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Well stated points above.

Stop, pause, have a cool one.

Relax and before doing anything perform a search of this forum of a few topics.

Battery charging
Parasitic loads
Power system troubleshooring.

Each of the above can give you about a weeks worth of reading and all will have good solid facts as well as totally incorrect stuff but you will get some good foundation.

The 12 volt life is another good read.

In a nutshell batteries are like a glass of water.

The glass holds a certian amount.

Fill a glass to the top.

The rim represents the voltage and the volume is the capacity.

Poke a small hole at the bottom and that represents a parasitic load.

You fill it with more water that is your charger.

Use an eye dropper is a trickle charger.

Fill it with stones represents sulfated cells that restrict capacity.

Since batteries new assume good but maybe not.

Get a voltmeter and learn how to use it.

Below are steps to do and leaving voltages out as using phone and being lazy...reading searches you should know how to do tasks and expected outcome.

Do following steps.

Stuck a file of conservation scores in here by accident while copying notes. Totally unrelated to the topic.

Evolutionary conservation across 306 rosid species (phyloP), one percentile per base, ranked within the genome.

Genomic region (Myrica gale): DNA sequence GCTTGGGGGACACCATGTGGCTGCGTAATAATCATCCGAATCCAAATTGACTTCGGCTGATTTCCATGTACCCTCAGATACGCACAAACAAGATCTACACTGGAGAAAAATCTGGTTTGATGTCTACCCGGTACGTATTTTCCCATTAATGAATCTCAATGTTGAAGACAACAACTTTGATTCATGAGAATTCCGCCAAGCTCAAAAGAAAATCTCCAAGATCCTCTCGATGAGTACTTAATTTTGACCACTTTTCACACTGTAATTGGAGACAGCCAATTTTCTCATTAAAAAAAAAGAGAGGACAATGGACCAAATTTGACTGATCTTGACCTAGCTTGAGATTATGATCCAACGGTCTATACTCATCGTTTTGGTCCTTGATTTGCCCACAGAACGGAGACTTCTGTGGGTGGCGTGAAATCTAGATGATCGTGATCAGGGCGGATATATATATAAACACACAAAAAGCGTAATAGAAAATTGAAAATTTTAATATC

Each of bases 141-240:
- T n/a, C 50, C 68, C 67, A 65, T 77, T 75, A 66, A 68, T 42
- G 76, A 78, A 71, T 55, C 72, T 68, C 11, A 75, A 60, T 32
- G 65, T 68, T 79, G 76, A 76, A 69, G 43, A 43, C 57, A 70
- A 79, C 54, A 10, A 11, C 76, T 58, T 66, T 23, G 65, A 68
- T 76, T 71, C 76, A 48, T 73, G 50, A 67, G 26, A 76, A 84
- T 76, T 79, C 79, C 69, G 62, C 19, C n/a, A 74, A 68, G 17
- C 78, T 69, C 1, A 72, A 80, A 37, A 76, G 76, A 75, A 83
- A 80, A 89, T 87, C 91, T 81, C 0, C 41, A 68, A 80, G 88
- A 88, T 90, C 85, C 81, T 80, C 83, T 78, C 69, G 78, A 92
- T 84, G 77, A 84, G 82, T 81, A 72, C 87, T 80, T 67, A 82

Turn EVERYTHING OFF and unplug unit.

measure voltage at battery.

Plug unit into shore power and measure battery again.

If now charging let it charge overnight.

Recheck voltage.

Unplug shore and recheck.

Disconnect battery ground cables.

Measure battery voltage now check parasitic loads.

Many voltmeters have a 10 amp range but sudden connection can pop their fuse.

Many have smaller range but connection inrush current can blow fuse as well.

So a little trick.

Disconnect the ground cable then gat a clip lead to reconnect.

Place voltmeter into amp mode and connect one lead to where the clip lead is, one lead on battery and other on ground.

Lift the clip lead and measure amps.

Doing this has everything connected so no inrush current.

Check and determine your loads.

Th
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Old 03-27-2016, 12:10 PM   #6
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Ok, thanks for the great advice you guys. I really need to look at the positve reason to move on, instead of the negative to leave. I miss having a garden and grass and banana trees. I got it listed for sale in south florida, 1800 obo